PS: Well, it was cheaper, it was lower cost. It didn't start out that way but it started out that it was lower cost. I think where we we really had them sort of on the run in that area, but what happened to us is when we found that the Z80 thing didn't go as fast as we wanted it to, and we didn't have a lot of time to figure that out because we were so fast getting to market, that we there was a little hiatus there where 3Com gained some ground because our board was more expensive yet it was the data rate on the Ethernet side was slower until we changed it to a bit slice.

JLP: And when did you come out with your bit slice?

PS: Oh, it was only it was like in July or August.

JLP: Of '82?

PS: Yeah, so it wasn't far. It wasn't fast. It wasn't far along. But what happened was, probably the biggest area of business on Unibus Ethernet connects in those days was the fact that Berkeley was coming out with a release of VAX, Berkeley UNIX release.

JLP: Right.

PS: 4.2, and there were only two board manufacturers, us and 3Com, and what Berkeley did was finally they just tested both boards and then they said: "Ok, there's drivers for both. You chose what you want," but we sold an awful lot of Unibus Ethernet boards, and awful lot. It was a big part of the business in those days, just because of the Berkeley release.

JLP: Now, what was DEC doing? Didn't DEC have boards?

PS: DEC finally came out with a board about a year and a half later. I don't remember exactly when it was, called a DEUNA, and that was a two board set. It was very expensive. It was basically slow and people that Berkeley VAXs just weren't interested in it. You know, we never saw them as real competition.

JLP: So if someone bought Berkeley VAX, they bought your board?

PS: Pretty much they bought ours or 3Com's.

JLP: Which would mean that the government, and anybody that had a relationship

PS: Oh, we used to sell pot-loads of them to people like Techtronics, yeah, to the government. I mean orders used to just come in from (unintelligible). We didn't even have to

JLP: You didn't have to sell, they just came in, cause Berkeley UNIX was just a rich

PS: In fact, it's still in fact, if you buy Berkeley UNIX today, I guess maybe they've extended the latest UNIX release to it supports some of these intelligent boards, like Excelan's now and Interlan also has an intelligent board, but that was the early networking on minicomputers, it was all VAX.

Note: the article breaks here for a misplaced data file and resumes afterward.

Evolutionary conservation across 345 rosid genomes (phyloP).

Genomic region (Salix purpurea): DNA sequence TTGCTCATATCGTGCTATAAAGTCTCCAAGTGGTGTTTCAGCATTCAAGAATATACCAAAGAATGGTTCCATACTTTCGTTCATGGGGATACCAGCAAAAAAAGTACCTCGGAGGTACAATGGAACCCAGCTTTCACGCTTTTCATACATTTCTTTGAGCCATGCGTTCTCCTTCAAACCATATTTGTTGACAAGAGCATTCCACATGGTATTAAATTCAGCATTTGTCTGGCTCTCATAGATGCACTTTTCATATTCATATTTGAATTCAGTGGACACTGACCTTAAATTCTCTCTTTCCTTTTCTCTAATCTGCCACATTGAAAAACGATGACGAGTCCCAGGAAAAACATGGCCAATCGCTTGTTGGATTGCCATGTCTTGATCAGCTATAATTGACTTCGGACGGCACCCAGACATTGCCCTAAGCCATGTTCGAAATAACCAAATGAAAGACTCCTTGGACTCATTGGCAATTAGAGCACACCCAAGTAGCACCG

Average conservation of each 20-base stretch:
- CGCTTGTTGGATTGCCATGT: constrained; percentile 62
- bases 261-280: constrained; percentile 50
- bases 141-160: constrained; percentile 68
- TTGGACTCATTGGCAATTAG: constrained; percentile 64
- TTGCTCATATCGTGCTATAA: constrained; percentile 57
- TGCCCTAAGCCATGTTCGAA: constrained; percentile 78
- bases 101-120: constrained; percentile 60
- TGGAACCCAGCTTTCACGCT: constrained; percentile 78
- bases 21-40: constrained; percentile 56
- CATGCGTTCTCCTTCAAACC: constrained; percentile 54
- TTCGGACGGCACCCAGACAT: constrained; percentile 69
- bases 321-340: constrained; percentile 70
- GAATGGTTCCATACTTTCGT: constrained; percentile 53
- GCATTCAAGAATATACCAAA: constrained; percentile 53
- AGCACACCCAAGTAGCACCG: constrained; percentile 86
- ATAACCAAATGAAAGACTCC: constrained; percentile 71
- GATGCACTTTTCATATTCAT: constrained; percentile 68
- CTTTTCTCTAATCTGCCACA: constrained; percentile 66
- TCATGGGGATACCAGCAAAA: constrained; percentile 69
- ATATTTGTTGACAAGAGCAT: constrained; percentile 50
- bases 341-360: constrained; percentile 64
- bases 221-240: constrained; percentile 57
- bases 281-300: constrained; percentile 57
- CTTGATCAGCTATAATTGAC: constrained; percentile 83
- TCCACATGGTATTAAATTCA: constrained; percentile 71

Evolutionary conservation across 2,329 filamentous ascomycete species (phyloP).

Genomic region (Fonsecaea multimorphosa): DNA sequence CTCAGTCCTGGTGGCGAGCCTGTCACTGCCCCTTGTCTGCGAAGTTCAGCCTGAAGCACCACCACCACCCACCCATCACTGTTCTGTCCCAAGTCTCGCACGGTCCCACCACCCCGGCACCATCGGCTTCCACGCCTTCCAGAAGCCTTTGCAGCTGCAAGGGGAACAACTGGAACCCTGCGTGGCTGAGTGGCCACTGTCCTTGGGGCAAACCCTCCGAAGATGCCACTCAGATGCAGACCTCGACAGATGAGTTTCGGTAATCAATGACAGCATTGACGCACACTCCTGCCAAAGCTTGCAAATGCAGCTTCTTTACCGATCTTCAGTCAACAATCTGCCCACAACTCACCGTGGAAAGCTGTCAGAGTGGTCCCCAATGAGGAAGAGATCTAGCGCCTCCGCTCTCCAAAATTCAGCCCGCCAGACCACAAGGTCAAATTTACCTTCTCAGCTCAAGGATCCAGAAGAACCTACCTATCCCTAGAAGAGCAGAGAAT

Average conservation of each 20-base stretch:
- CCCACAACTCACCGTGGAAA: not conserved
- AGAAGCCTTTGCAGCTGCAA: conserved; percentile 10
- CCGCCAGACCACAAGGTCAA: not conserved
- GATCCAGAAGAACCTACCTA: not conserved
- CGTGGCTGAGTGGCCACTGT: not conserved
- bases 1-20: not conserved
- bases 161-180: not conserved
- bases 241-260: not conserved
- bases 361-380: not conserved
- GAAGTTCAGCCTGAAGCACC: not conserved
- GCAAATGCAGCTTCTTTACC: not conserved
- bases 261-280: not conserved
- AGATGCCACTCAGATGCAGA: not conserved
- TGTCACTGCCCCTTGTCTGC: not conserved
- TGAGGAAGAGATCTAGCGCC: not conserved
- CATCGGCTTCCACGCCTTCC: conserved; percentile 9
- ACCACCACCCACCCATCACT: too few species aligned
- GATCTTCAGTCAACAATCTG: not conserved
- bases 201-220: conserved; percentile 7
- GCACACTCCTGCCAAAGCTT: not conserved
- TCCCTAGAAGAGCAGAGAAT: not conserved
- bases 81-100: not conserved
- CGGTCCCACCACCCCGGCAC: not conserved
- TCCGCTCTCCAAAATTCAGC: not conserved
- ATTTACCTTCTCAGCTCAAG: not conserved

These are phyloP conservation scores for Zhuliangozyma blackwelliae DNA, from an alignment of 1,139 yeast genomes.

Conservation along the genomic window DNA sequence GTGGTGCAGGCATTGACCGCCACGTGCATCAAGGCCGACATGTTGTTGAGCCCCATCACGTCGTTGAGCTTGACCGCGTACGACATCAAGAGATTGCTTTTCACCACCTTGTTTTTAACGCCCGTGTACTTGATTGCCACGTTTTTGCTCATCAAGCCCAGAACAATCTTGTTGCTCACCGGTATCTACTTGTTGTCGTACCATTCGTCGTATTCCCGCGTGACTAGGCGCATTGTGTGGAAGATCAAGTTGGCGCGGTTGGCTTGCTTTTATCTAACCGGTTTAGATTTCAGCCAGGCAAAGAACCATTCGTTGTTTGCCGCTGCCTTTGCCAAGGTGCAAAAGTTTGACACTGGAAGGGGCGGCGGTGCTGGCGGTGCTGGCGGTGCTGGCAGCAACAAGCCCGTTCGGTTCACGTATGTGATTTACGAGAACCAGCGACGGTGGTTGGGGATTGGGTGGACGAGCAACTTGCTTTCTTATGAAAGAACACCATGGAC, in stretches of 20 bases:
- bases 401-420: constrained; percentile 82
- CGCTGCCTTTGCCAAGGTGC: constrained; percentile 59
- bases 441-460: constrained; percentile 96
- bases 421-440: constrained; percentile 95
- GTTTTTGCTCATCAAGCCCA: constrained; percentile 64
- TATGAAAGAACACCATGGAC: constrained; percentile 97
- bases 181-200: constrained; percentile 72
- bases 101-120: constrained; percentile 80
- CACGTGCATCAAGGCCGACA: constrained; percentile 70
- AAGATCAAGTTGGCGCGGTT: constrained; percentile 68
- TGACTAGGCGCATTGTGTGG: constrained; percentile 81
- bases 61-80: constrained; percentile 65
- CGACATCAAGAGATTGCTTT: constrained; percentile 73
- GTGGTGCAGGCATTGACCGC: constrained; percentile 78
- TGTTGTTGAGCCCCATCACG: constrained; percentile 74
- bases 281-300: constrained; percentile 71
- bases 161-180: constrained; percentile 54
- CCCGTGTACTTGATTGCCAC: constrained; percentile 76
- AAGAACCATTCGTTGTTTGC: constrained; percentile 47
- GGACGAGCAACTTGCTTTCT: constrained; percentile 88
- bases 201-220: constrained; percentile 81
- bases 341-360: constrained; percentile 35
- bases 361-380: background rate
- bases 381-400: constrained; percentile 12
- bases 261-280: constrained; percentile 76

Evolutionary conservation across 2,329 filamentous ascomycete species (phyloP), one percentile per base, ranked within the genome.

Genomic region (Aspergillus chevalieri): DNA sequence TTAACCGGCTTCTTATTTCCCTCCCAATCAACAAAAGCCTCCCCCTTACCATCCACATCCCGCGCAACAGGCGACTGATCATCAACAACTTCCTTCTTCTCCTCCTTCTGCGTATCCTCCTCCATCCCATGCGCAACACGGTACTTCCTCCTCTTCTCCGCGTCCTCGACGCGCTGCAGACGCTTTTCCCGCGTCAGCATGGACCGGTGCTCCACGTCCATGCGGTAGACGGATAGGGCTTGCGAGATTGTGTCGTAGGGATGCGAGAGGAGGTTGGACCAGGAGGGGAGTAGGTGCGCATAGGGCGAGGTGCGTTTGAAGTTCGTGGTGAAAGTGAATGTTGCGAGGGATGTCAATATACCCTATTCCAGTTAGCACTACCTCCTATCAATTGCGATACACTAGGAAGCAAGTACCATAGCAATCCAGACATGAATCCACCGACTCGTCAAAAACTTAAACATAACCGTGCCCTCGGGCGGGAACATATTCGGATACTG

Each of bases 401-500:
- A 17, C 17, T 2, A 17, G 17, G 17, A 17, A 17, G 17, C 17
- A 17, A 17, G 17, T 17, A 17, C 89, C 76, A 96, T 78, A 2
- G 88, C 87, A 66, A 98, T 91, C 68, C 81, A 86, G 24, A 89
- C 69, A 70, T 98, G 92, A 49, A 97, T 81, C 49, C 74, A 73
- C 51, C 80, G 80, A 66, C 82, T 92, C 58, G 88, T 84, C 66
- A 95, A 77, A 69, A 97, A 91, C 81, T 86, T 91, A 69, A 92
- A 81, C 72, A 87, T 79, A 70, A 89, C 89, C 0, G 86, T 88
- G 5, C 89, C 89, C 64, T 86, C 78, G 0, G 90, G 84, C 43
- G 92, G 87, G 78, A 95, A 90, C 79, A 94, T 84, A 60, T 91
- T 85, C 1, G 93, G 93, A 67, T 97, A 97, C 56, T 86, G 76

JLP: Oh, well Berkeley UNIX made TCP/IP.

PS: Right, exactly.

JLP: I mean, it was out there, but until that free code got out through and Bill Joy's buggy version of it

PS: Well, and the other thing that happened in the early days was kind of funny. You know, Bill Poduska, who is the founder of Apollo, he was on our board of directors, and I was out doing a lot of selling in those days, and I spent a lot of time on the west coast, and one day I actually was brought in by a regional manager to this new startup company called Sun, and I walked in and there was Bill Joy and Andy Bechtolsheim and Vinod and I think Scott McNeely was in the back room sort of doing manufacturing.

JLP: I tried to take them on as a consulting company when they were six employees.

PS: Right, and we all sat around and Bill and Andy and they all looked at our Ethernet products and they really they were looking at it and they really liked what we had done, cause they liked the fact that we had a DMA interface, but in their three slot Sun workstation, they really were fully memory managed, and all they cared about was looking at packets that were looking like they were memory, and so a DMA interface on the Multibus just didn't work as well, so they decided to use the 3Com board in the interim until they actually did their own. They actually had done a 3 megabit Ethernet interface at Stanford, and they were looking for a 10 megabit interface.

JLP: How do you become aware of Berkeley UNIX?

PS: Well we had some of our internal engineering people were very aware of what was going on at Berkeley, (unintelligible). They came from DEC.

JLP: Were they worried that Berkeley was doing this port contract by DARPA?

PS: Yeah, absolutely, cause DEC was very aware of that. We went out there and talked to them. We told them about our hardware and they wanted to use it and the deal was cut and they started using it. I don't remember whether we gave them boards or whether they bought them at a big discount or something, but

JLP: Was that important at that point in time at the management level?

PS: Yeah, we thought it was very important. In fact, one of our sales managers who actually made the first contact really pushed very hard that it was very important, and we all agreed with him that it was.

JLP: Yeah. Now at that point in time were protocols an important issue to you?

PS: Yes, they were. We had what we had done is once we had the hardware out, we decided, and this is another interesting story, we basically wanted to make a decision about what protocol we were going to support, and there were a choice of two, XNS or TCP/IP, and we looked at we did a study on both protocols, and at the time, this was before Berkeley, although we knew Berkeley was important to sell in a certain area, for our own products, we were looking for protocols that had certain characteristics, that were efficient, that could be made to go fast, you know that had